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What is Hacking and Who Are Hackers?

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While the pejorative connotation of the word “hacker” is not widely acknowledged, it is widely used and is also a source of heated debate. Many people object to the word being appropriated from their own cultural jargon, preferring to self-identify as “hackers” and advocate alternative terms. Some, however, have come to accept the term’s use as a part of everyday conversation. Cybersecurity expert and owner of the site of best vpn Florian Berg reports that using the term in both senses is misleading for the general public.

Blue Hat

What is Blue Hat Hacking? A blue hat hacker is a professional who studies software or security gaps and finds solutions for these vulnerabilities. They are often invited by companies to conduct research and report vulnerabilities, but are not employed by the company. These individuals are similar to the Script Kiddies, who use hacking to gain attention. However, the term “Blue Hat” is used to refer to both types of hackers. This article will explain the difference between the two.

 

A blue hat hacker is an independent computer security expert who has a reputation for being skilled and knowledgeable. He or she may be a former employee or a self-employed hacker. However, a blue hat hacker’s motivation is not necessarily malicious. Oftentimes, a blue hat hacker has some sort of vendetta against an organization. Blue Hat hackers may begin as “Script Kiddies” but become focused on vengeance or revenge. These hackers do not necessarily want to learn more about cybersecurity and are purely interested in the reward of being known for their skills.

Grey Hat

The term Grey Hat hacker is often used to describe cybercriminals who break into systems without authorization. These hackers will generally do so in an effort to prove their abilities. Once they have gained access, they will notify the system or network owner or vendor of the problem. They may also provide information to other hackers as a means of sabotage. Grey Hat hackers are not considered ethical and are often punished by law. However, the work they do is often useful to the company that they are hacking.

 

While there are many examples of hackers who commit illegal activity, there are a few notable exceptions. For example, Khalil Shreateh, an unemployed computer security researcher, recently hacked Facebook to force the company to fix a vulnerability in their software. Shreateh’s efforts resulted in Facebook fixing the vulnerability, but not before he publicly revealed it. The company had denied the issue, but he was still able to secure the site. Grey Hat hackers were not compensated for this work because the company has a white hat program in place.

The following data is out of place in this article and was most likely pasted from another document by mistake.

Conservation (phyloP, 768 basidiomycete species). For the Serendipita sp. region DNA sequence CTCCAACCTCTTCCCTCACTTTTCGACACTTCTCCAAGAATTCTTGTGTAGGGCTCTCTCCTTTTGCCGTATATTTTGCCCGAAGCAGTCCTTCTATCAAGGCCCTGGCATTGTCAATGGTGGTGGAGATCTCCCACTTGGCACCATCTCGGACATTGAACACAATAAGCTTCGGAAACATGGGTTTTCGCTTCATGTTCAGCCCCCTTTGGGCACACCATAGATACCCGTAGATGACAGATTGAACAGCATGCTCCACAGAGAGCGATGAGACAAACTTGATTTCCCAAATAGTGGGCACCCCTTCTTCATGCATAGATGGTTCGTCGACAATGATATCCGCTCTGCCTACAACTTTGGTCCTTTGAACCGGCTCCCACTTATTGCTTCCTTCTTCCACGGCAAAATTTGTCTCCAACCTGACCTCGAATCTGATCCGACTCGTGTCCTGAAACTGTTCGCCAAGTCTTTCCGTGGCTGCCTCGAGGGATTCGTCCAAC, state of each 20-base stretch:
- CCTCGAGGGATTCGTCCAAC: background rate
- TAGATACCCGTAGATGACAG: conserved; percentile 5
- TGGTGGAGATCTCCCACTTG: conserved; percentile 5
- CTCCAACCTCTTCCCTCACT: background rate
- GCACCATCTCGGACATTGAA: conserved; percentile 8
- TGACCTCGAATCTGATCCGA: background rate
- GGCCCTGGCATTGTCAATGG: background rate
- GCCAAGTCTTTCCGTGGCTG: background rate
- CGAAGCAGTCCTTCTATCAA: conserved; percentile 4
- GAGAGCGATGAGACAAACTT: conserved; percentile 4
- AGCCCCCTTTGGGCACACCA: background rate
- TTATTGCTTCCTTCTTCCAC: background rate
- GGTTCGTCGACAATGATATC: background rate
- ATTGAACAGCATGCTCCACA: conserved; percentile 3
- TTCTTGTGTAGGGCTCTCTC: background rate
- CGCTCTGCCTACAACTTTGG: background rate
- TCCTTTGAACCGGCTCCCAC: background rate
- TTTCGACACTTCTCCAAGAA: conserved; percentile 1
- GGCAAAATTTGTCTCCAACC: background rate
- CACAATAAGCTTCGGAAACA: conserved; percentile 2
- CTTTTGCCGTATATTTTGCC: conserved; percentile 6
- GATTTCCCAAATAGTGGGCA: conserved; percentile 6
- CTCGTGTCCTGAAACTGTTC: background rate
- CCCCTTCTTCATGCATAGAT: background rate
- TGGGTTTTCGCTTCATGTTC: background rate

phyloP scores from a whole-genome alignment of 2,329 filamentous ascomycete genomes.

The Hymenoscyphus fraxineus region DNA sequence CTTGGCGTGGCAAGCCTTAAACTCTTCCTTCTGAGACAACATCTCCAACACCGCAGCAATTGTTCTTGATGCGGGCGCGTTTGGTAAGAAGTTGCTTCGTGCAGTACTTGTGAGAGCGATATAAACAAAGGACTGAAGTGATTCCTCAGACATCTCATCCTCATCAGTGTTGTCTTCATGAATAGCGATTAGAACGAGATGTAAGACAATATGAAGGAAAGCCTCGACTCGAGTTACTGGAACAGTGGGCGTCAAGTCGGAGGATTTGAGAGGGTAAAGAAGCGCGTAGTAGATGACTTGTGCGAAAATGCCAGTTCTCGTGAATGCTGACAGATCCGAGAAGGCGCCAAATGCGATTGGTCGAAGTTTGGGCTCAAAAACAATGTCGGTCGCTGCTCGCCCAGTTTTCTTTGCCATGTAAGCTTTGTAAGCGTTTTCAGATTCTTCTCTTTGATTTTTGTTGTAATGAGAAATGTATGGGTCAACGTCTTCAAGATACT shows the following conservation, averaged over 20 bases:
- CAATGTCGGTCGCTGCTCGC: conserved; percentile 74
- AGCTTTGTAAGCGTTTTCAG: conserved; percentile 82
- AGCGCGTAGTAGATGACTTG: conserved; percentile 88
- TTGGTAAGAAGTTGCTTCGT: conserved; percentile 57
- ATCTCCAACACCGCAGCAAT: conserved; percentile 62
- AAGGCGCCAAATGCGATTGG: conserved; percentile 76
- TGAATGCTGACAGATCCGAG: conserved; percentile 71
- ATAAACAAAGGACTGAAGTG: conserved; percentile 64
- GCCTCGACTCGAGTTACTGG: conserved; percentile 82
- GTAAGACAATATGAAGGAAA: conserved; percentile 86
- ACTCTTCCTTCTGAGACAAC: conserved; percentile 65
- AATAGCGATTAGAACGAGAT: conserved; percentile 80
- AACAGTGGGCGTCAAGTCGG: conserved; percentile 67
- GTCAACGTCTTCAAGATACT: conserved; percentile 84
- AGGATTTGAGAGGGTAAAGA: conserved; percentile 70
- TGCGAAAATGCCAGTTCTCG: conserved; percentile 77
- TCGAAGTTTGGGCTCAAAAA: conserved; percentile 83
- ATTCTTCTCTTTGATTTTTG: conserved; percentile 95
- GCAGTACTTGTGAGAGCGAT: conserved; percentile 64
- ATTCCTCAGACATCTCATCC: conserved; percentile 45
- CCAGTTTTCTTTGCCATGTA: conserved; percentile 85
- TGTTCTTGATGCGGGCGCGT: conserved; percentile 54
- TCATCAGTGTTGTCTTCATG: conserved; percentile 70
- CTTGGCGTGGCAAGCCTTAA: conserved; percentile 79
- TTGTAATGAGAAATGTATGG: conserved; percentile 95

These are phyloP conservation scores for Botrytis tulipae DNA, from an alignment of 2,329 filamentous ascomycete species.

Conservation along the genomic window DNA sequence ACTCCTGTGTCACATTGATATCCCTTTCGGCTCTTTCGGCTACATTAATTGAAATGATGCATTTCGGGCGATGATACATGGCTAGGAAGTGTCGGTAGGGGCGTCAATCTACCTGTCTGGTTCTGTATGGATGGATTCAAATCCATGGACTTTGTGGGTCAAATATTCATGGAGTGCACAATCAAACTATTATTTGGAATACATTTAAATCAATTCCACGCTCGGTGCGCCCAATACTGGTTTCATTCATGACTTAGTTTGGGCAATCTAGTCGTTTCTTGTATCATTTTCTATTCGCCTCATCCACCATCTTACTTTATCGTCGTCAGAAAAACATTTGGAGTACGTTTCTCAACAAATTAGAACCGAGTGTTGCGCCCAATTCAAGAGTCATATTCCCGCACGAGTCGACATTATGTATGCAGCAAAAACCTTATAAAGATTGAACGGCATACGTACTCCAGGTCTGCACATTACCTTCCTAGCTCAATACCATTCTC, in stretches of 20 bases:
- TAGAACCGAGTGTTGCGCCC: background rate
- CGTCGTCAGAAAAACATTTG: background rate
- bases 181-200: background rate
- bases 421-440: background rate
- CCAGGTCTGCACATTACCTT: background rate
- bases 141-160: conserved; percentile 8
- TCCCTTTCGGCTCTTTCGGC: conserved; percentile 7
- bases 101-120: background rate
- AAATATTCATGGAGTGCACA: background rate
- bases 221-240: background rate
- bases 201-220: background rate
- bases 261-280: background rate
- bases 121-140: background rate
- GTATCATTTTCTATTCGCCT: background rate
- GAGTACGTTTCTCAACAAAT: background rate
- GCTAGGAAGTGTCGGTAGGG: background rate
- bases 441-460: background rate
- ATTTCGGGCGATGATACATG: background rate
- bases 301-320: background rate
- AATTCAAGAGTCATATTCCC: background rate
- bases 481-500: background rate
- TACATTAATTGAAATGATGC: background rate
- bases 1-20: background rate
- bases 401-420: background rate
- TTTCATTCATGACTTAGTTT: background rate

Homeless Hacker

Known as the Homeless Hacker, Adrian Lamo had no fixed address and lived in the streets of different cities. He often slept on the couch and in abandoned buildings and would conduct his missions from Internet cafes and dial-up connections. His laptop was an old Toshiba, with missing keys. He would offer his services to secure websites but refused to accept payment. When a security hole was found, he waited until the security firm patched it, alerting the media, and waiting to see if the security flaw was fixed.

 

In 2002, Lamo broke into the network of the New York Times, stealing the personal information of 3,000 op-ed contributors. He was arrested and charged with federal computer crimes. He appeared in the Manhattan district court last week. Though he still has no fixed address, he frequently travels on Greyhound buses, sleeps on couches of friends, and camps in abandoned buildings. And his name may seem a bit strange at first, but you can’t really blame him.

White Hat

While hackers are generally responsible for breaking into computer systems, white hats do more than just break into computer systems. They also raise awareness about security problems, often by using their hacking skills to locate high-profile systems and uncover vulnerabilities. In many cases, this type of hacking is a valuable resource for companies, as it gives them information that they may not otherwise have. The following are some examples of notable white hat hackers. However, it is important to note that not all white hats are ethical.

 

While many white-hat hackers are sanctioned by government agencies and business organizations, some are still subject to law enforcement scrutiny. A case in point is the hacker Marcus Hutchins, who was accused of creating a banking-system intrusion Trojan called Kronos. This exploit helped bring down the WannaCry malware attack, but Hutchins denied that he had any involvement with it. Regardless, his code may have been appropriated by black hat hackers.

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